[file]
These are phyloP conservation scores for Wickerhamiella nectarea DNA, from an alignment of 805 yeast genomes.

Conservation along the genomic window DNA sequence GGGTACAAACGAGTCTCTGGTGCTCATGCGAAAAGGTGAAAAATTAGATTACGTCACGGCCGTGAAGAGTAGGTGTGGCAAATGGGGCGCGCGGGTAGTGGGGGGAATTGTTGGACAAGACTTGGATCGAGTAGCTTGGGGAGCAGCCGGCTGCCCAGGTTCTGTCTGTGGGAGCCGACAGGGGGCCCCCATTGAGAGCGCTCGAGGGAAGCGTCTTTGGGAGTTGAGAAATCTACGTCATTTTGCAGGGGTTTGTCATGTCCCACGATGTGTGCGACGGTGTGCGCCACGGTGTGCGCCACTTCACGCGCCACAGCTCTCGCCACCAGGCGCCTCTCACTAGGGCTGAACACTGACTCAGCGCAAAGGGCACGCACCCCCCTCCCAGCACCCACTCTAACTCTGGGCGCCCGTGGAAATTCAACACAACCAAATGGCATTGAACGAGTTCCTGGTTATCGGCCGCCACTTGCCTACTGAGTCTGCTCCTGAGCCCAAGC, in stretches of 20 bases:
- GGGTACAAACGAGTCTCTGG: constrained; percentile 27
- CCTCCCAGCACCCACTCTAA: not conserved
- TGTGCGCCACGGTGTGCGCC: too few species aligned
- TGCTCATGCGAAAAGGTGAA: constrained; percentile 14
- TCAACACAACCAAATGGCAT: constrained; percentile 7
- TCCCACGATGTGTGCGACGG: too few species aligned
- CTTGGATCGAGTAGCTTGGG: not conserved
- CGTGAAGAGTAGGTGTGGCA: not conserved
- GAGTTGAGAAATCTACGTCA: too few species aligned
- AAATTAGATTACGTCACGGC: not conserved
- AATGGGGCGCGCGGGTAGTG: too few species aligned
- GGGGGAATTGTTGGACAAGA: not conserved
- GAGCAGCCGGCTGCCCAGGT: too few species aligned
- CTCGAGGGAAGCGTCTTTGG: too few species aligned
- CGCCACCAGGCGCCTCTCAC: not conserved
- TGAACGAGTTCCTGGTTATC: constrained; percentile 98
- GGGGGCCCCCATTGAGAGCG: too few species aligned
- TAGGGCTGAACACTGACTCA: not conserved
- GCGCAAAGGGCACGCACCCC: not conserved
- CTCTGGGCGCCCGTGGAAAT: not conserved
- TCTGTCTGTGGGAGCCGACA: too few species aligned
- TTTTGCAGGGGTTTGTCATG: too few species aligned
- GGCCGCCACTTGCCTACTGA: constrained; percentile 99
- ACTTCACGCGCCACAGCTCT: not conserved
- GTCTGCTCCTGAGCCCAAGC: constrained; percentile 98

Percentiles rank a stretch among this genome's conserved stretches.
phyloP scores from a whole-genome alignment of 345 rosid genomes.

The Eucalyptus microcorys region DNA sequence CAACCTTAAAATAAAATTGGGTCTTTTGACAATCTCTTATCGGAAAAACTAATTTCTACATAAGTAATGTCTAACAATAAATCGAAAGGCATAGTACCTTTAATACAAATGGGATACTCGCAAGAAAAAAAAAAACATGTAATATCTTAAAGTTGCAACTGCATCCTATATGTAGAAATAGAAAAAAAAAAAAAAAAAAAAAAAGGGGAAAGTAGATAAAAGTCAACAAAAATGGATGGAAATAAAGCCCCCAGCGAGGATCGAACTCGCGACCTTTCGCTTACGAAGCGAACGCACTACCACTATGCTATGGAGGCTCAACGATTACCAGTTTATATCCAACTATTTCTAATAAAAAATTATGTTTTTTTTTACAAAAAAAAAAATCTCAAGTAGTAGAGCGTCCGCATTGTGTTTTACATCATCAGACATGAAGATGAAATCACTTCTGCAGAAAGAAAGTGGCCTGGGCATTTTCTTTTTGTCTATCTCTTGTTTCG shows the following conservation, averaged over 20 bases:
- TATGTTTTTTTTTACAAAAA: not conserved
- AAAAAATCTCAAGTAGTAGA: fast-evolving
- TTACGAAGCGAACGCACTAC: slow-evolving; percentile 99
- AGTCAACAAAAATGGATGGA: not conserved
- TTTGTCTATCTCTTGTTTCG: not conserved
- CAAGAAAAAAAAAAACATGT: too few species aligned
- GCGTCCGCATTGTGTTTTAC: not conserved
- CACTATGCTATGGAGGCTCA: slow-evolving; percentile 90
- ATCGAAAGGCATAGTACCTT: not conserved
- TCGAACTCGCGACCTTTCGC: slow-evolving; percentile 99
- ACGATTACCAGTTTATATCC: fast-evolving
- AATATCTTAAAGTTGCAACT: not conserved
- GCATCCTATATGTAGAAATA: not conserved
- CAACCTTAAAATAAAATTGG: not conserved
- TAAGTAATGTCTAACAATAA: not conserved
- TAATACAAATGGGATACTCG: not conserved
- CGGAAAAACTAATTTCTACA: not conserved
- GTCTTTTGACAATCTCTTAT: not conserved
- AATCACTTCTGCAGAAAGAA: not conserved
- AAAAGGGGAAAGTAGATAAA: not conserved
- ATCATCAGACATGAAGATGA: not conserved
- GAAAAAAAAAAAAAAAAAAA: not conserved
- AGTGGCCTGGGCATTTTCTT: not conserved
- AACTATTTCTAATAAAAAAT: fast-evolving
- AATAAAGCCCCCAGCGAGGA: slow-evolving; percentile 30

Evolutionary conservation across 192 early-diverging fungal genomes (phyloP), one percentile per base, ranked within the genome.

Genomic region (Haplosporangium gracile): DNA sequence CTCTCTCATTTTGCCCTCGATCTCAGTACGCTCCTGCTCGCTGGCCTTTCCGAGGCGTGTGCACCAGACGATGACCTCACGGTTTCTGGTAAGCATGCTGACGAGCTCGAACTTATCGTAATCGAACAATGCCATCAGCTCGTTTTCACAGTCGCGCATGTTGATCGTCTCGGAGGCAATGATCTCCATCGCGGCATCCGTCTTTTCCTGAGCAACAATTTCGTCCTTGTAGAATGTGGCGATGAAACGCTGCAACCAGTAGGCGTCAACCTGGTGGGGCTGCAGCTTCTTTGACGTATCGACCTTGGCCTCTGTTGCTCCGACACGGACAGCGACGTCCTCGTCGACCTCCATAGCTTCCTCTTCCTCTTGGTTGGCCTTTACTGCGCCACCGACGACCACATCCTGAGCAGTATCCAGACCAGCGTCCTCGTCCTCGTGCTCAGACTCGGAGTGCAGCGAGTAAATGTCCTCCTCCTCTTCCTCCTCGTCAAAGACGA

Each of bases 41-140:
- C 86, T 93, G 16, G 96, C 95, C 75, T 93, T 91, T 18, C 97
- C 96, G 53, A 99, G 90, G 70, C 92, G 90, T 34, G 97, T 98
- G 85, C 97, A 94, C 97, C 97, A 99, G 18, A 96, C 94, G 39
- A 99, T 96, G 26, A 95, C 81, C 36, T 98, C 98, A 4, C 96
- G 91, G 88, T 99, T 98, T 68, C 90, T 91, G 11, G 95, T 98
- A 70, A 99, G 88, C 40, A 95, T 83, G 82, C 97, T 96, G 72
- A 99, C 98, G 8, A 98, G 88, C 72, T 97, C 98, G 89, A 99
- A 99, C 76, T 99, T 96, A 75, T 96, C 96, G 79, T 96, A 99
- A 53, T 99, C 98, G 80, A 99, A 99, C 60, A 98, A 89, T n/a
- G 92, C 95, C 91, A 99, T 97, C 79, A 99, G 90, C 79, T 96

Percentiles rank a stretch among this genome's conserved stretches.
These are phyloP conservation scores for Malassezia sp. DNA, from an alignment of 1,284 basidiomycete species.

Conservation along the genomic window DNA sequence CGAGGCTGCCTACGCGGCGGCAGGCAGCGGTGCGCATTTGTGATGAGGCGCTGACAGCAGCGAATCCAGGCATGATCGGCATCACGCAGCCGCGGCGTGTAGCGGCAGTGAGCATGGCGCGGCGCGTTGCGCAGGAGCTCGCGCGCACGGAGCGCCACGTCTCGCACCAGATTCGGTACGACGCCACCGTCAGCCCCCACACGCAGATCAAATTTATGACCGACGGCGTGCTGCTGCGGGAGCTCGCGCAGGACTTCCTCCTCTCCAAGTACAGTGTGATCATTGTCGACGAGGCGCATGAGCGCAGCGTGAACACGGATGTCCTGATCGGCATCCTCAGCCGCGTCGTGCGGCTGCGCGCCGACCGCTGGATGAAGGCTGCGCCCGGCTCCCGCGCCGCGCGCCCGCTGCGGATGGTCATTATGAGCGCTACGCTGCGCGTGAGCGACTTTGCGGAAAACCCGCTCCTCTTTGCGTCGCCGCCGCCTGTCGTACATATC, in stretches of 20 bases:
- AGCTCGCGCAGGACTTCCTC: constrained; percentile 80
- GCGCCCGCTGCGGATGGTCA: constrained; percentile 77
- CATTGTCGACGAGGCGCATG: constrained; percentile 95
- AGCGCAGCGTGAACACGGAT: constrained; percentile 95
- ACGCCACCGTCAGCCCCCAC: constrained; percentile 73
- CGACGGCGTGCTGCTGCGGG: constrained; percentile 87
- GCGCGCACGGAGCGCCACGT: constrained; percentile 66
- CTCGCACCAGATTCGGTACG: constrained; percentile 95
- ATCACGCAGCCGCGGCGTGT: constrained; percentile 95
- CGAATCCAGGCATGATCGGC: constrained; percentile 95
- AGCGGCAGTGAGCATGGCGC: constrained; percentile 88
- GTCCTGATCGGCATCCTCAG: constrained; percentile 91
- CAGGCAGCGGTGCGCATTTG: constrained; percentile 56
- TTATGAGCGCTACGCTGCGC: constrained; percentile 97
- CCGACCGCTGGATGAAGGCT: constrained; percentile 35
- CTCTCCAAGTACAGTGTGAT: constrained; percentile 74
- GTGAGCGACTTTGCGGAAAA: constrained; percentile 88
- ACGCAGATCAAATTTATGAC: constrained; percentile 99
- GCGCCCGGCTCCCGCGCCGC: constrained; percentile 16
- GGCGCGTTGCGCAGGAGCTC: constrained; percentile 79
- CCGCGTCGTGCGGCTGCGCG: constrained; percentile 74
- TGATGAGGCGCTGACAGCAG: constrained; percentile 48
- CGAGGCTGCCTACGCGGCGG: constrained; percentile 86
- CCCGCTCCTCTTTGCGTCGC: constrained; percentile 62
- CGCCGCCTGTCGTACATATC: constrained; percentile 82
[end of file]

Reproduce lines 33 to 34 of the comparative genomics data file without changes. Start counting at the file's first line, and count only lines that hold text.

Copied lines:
- TTACGAAGCGAACGCACTAC: slow-evolving; percentile 99
- AGTCAACAAAAATGGATGGA: not conserved